Get it out of the way…

For the mum’s birthday earlier this month, first thing in the morning, we had the traditional Foochow red wine chicken soup and of course, I had our longevity noodles, the mee sua, with that but that is not gluten-free so my girl had hung ngang (the big bihun)…

Hung ngang

…instead and the mum likewise.

I’ve eaten that outside time and time again but I do not remember cooking it myself and I discovered that one cannot just soak it in hot boiling water like bihun – it will have to be cooked like instant noodles and once, it has turned soft, one would have to rinse it well in running tap water to remove the excess starch or when it has cooled down, it will all stick together in a clump, quite unlike bihun. Ah well, as they say, you learn new things every day and who says you can’t teach an old dog new tricks. LOL!!!

I only cooked a bit that morning so there was still quite a lot left, two-thirds of what was in one packet and of course, it gets on my nerves everytime I see something sitting idle in a container taking up space in the cabinet or pantry. That was why I took it and cooked it that day, just to get it out of the way.

I wanted to try whipping up what I would call sambal hung ngang, along the same lines as sambal bihun that one can get at some places here but of course, I can’t afford to use our very unique straight Rajang hay bee/udang kering (dried prawns)…

Rajang hay bee

…not at over RM100 a kilo, so I decided to use the very very much cheaper bubuk (dried krill shrimps)…

Bubuk

…instead. I soaked a handful of it in hot water and when it has softened, I pounded it with a little bit of belacan (dried prawn paste) and I also pounded the usual suspects – shallots, garlic, ginger, kunyit (turmeric) , lengkuas (galangal) and cili padi

Pounded ingredients & serai

…and I also got a few stalks of serai (lemon grass) from my garden and bruised them at the ends.

I also found something like fish cake in the freezer, only a bit left so of course, I had to get it out the way too. I sliced those and chopped some spring onions and tore some cangkuk manis leaves, both from my garden and took out two eggs from the fridge for use…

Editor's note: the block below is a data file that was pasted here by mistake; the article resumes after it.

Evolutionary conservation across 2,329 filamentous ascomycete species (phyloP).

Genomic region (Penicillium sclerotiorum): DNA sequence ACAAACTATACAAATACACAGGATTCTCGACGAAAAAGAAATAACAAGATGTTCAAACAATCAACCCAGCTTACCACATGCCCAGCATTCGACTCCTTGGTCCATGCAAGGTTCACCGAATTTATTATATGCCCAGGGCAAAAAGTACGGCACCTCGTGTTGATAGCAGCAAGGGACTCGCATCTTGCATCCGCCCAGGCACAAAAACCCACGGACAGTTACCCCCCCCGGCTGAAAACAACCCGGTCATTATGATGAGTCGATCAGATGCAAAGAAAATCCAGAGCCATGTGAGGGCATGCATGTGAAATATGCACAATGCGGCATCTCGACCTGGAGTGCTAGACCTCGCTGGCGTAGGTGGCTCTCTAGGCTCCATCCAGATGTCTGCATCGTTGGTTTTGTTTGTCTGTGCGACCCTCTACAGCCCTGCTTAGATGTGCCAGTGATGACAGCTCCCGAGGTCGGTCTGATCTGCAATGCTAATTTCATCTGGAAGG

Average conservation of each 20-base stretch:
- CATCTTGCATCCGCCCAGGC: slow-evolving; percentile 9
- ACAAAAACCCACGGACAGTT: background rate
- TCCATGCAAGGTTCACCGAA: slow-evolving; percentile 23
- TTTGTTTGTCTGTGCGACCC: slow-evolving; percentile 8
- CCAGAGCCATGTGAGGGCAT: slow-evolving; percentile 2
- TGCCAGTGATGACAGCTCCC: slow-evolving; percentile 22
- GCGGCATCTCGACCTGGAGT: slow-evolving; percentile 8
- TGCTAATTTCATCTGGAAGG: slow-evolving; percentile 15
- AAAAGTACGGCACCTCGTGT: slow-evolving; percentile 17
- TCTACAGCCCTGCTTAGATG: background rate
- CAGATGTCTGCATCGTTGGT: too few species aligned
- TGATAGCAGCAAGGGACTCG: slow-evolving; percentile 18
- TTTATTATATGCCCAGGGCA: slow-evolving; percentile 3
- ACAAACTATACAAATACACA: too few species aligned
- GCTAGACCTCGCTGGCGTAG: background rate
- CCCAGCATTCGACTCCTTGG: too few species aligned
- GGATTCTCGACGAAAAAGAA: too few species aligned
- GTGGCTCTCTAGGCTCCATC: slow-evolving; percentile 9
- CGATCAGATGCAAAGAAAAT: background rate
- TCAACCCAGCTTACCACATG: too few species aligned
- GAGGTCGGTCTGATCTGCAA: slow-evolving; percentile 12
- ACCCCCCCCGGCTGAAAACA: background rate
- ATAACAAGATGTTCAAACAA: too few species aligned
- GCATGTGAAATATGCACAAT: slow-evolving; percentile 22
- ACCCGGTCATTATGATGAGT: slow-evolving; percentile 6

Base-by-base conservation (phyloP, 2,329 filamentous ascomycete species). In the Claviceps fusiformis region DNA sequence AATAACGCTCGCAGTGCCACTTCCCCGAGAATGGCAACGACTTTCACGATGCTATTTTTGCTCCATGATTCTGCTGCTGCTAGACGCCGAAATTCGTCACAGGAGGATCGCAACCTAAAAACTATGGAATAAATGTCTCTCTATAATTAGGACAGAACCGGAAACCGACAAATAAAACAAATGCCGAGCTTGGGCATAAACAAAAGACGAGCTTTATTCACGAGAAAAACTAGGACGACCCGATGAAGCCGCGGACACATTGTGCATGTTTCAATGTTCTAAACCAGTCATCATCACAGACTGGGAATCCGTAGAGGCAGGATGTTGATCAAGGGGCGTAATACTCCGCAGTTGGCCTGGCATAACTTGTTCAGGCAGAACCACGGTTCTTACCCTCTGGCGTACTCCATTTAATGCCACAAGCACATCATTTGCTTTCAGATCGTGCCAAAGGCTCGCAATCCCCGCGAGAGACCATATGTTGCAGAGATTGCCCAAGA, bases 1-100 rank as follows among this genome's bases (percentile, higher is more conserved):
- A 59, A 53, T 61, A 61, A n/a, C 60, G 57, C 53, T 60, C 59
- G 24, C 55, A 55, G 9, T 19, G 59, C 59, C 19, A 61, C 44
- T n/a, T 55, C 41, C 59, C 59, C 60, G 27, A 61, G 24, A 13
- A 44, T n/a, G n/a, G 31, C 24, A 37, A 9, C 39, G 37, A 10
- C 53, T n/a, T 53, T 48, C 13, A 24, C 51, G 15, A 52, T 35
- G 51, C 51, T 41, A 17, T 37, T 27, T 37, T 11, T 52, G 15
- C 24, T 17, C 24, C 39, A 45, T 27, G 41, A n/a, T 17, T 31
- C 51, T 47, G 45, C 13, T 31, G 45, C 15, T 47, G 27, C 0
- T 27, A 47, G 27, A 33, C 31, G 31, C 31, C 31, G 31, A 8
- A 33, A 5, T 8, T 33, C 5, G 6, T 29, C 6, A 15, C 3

Other ingredients

I fried the pounded ingredients and the serai first till fragrant and then I added the bubuk, followed by the fish cake after which, in went the hung ngang. After mixing the noodles well with the ingredients, the cangkuk manis followed and I added a bit of salt according to taste. Finally, the eggs went in and once done, I sprinkled the chopped spring onions…

My fried bubuk hung ngang

…before taking it all out of the wok.

Yes, it was nice – my missus said it was not as nice as using hay bee/udang kering but I thought it was all right. I particularly liked the fragrance of the ingredients used and there was quite a lot from what was left of the packet of hung ngang, enough for lunch for the two of us, and also our dinner that night, together with the meatballs that I got from the roadside stall in the kampung that day.

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Shopping…

My girl came home last Tuesday to exercise her democratic right the next day and that evening, she cooked this potato gnocchi dish…

Potato gnocchi with bacon & enoki mushrooms & alfredo sauce 1

…with bacon and enoki mushroom and her own-made alfredo sauce…

Potato gnocchi with bacon & enoki mushroom & alfredo sauce 2

…and yes, it turned out really well. We sure enjoyed that!

For dessert, we had this pumpkin sago…

Pumpkin sago